‘It Is Finished!’
In a single word, Jesus proclaimed that His work to secure our redemption was done.
It was 12 o’clock noon in Jerusalem, the time for the Passover sacrifices to begin. An unusual darkness covered the land (Mt. 27:45; Mk. 15:33). Yet the priests still stood ready to sound the threefold blast from silver trumpets to signal the slaying of the Passover lambs.
Earlier, around 9 a.m., Roman soldiers drove large iron stakes through the wrists and feet of Jesus of Nazareth, nailing Him to a wooden cross (Mk. 15:25). As He hung crucified in agony, He probably heard the Levites singing the Passover hymns, Psalms 113 through 118. In torment, He uttered seven brief statements. The sixth was a powerful shout of victory on the greatest day of all eternity: “It is finished!” (Jn. 19:30).
In Greek, the extraordinary proclamation is but a single word: tetelestai. An accounting term, it means “paid in full, to bring to a close, to complete and to fulfill.” In Latin, tetelestai translates into consummatum est (it is consummated).
This was Jesus’ divine declaration that His work to secure humanity’s redemption and salvation was fully, finally, and forever finished. As He told His disciples, “My food is to do the will of Him who sent Me, and to finish His work” (Jn. 4:34; cf. 6:38, 51; 12:24–27, 46; 17:1–5).
Jesus used the Greek perfect tense for a reason. It combines the present and aorist tenses. The aorist tense refers to something happening at a specific point in time, whereas the present tense implies a continuance. The combination produced the exactness of what Jesus said: “I have come to fulfill; and all that has been fulfilled will continue to be finished. Nothing more needs to be or can be added to it” (paraphrase). Tetelestai declared a finality. As Bible commentator Matthew Henry (1662–1714) wrote,
It is finished; that is, the counsels of the Father concerning his sufferings were now fulfilled. It is finished; all the types and prophecies of the Old Testament, which pointed at the sufferings of the Messiah, were accomplished. It is finished; the ceremonial law is abolished; the substance is now come, and all the shadows are done away. . . . His sufferings were now finished, both those of his soul, and those of his body. It is finished; the work of man’s redemption and salvation is now completed. His life was not taken from him by force, but freely given up.1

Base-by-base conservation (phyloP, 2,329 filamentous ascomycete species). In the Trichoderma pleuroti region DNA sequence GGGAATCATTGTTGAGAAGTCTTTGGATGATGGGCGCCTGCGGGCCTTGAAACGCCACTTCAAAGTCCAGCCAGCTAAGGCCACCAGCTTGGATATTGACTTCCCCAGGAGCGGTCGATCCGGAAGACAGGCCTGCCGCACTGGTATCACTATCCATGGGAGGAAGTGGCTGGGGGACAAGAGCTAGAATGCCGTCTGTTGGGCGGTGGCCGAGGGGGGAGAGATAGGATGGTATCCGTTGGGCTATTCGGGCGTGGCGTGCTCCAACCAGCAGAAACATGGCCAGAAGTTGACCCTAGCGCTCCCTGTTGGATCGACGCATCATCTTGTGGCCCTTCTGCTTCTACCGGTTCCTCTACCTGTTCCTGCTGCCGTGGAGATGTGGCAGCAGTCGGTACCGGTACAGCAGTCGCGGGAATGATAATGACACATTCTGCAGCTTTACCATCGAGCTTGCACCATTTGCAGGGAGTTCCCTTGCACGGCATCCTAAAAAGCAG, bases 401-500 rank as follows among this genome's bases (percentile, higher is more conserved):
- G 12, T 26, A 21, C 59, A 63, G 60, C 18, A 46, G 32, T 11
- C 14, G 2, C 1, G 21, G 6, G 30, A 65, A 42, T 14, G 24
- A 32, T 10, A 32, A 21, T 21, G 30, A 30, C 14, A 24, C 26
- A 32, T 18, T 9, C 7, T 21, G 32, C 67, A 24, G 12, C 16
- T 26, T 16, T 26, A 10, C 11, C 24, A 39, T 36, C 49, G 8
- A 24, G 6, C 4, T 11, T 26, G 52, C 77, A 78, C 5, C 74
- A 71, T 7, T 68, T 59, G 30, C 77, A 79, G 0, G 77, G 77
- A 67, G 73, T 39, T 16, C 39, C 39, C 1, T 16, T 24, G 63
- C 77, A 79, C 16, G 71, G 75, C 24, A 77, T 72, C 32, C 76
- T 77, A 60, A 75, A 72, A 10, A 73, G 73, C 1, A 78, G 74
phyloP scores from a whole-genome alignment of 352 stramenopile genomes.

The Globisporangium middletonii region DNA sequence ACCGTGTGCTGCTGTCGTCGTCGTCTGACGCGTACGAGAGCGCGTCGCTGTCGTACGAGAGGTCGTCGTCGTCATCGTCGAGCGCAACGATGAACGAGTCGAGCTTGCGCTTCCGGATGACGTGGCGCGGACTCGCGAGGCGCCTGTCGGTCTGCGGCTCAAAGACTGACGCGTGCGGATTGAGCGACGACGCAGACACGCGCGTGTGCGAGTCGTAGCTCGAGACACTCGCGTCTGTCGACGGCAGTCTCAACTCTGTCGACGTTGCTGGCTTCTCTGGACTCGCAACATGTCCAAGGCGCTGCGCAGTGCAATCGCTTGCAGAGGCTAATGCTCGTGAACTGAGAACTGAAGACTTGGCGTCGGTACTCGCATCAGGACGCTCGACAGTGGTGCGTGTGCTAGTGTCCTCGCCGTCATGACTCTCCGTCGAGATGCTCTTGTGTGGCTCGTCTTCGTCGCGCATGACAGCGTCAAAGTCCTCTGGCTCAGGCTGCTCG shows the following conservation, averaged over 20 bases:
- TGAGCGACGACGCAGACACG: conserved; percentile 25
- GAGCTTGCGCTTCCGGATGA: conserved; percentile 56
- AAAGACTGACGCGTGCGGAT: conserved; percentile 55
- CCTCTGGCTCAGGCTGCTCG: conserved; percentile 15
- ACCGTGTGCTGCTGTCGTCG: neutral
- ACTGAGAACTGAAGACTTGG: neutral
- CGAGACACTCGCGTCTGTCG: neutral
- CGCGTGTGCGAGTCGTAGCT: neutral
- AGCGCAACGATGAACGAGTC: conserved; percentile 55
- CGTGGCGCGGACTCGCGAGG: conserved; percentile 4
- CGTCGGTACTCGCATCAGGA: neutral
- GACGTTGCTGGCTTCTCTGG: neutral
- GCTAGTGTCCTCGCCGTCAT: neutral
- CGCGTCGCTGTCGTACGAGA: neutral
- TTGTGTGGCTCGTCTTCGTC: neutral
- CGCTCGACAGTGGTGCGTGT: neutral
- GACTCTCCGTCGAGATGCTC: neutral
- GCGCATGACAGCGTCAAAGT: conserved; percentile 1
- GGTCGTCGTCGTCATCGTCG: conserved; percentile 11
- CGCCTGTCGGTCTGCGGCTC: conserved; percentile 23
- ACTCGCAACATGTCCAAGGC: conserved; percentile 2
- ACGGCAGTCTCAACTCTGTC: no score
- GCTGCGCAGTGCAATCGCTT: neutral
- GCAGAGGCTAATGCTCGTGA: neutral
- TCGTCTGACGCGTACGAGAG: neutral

The Perfect Lamb of God
After His resurrection, Jesus walked with two travelers on the Emmaus road, explaining how He fulfilled all the Messianic types and prophecies in the Hebrew Scriptures, including those in the writings of Moses and the prophets (Lk. 24:26–27).
Because the crucifixion occurred on the Jewish Passover, it’s probable Messiah Jesus shared how His death fulfilled various features of the Passover celebration. Perhaps He even selected verses from Psalms 113 through 118. While on the cross at noon, Jesus would have heard the opening verse of Psalm 113, chanted at the slaying of the first lamb: “Praise the LORD [Hebrew, Hallelujah]! Praise, O servants of the LORD, praise the name of the LORD!” (v. 1). The primary Hebrew meaning of the opening word (Hallelujah) means to praise and celebrate.